gtag('config', 'UA-12595121-1'); Mnangagwa Retirement Announcement Seen Gaslighting Zanu-PF Internal Power Struggles – The Zimbabwe Mail

Mnangagwa Retirement Announcement Seen Gaslighting Zanu-PF Internal Power Struggles

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HARARE – President Emmerson Mnangagwa’s recent declaration that he will retire in 2028, in line with Zimbabwe’s national constitution, has sent ripples through the political landscape.

This announcement, made in Mutare, comes in the wake of mounting military pressure and internal power struggles within the ruling Zanu-PF party, particularly after the military’s sidelining in the 2023 elections. Despite efforts from his supporters to extend his tenure beyond 2028, Mnangagwa has reaffirmed his commitment to constitutional limits, though internal party factions continue to advocate for his prolonged stay.

The 2023 elections marked a significant turning point in Zimbabwean politics. Intelligence-backed groups managed to marginalize the military’s influence, leading to the rise of key figures like Deputy General Constantino Chiwenga and Zimbabwe National Army commander Lieutenant-General Anselem Sanyatwe.

These figures have become central to succession plans within Zanu-PF, as the military, historically a dominant force in Zimbabwean politics, seeks to reclaim control over the succession process. The military insists that Mnangagwa, who came to power through a 2017 coup, must step down by or before 2028.

Zimbabwe is currently grappling with severe economic hardships, with rising unemployment and rampant corruption fueling discontent among the youth. These issues have intensified calls for new leadership from both military leaders and factions within Zanu-PF.

Mnangagwa, who was initially expected to leave office in 2023 as per the coup agreement, sought to extend his tenure. However, increasing military pressure forced him to reconsider his plans. Sanyatwe, loyal to Chiwenga, is now working to consolidate military influence in anticipation of the post-2028 era, aiming to ensure Zanu-PF’s continued dominance under a new leader selected through orchestrated “command voting.”

The battle for Mnangagwa’s successor is heating up, with Vice President Constantino Chiwenga positioning himself as a key contender. The influence of war veterans, who have historically played a significant role in Zimbabwean politics, is also a critical factor in the succession battle. The war veterans’ backing could be pivotal for any candidate aiming to secure the presidency.

Furthermore, the Zanu-PF succession battles are not just confined to the military and war veterans; they also involve various factions within the party, including those loyal to former President Robert Mugabe, the G40 faction, and figures like Saviour Kasukuwere. Tribal interests further complicate the succession dynamics, as different groups vie for power and representation within the party and government.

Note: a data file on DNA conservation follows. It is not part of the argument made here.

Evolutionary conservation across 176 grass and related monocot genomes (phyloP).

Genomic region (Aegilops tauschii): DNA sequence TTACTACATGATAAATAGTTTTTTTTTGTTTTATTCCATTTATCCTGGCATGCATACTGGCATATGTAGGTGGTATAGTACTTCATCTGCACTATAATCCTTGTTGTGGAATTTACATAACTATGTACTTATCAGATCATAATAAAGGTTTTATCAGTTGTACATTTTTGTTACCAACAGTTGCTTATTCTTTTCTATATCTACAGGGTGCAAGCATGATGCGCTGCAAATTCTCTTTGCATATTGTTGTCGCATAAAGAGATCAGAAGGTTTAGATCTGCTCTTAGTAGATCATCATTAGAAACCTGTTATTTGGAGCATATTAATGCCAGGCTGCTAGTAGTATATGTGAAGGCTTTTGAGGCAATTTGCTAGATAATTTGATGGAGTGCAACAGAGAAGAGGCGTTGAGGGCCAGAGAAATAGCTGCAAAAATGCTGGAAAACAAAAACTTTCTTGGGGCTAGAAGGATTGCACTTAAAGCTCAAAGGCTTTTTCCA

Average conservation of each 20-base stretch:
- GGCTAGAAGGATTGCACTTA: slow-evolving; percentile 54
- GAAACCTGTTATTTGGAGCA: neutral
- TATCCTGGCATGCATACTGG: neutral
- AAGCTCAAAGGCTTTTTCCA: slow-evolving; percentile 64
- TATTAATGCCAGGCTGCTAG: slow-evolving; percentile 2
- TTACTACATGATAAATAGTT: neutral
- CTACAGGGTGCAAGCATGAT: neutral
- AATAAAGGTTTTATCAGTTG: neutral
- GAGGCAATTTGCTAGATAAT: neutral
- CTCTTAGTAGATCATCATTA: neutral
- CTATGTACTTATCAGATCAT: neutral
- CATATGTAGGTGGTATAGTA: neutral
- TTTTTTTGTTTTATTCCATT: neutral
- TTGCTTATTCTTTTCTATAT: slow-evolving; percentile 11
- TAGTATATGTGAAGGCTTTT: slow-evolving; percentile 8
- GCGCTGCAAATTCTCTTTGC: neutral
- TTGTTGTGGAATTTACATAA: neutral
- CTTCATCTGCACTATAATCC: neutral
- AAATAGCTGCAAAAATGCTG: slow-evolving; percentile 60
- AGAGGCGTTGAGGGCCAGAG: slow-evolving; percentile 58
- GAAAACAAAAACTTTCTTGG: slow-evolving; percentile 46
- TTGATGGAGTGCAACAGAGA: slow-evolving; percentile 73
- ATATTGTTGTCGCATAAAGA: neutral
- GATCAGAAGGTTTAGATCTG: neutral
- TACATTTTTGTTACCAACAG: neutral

These internal maneuvers raise significant concerns about their impact on democratic norms and constitutional governance in Zimbabwe. The military’s historical role, from the liberation struggle to contemporary politics, underscores its enduring influence and periodic interventions in electoral processes and leadership transitions.

Mnangagwa’s decision to comply with retirement plans, albeit under pressure, reflects a delicate balance between political survival and military assertiveness. This scenario is reminiscent of Zimbabwe’s tumultuous political history under successive regimes.

As Zimbabwe navigates these complex internal dynamics, the military’s interventionist approach raises critical questions about the future of the country’s democratic institutions and the rule of law. Mnangagwa’s agreement to step down contrasts with past leaders’ resistance to military influence, highlighting the ongoing challenges in Zimbabwe’s political landscape. The path to 2028 will be closely watched, as the interplay between political factions, military influence, and public discontent will shape the future of Zimbabwean politics.

President Mnangagwa’s announcement to retire in 2028 marks a significant moment in Zimbabwe’s political trajectory. The mounting military pressure and internal Zanu-PF struggles underscore the complexities of the country’s governance and the persistent influence of the military. As Zimbabwe prepares for a leadership transition, the delicate balance between maintaining constitutional limits and managing internal power dynamics will be crucial in determining the nation’s political future.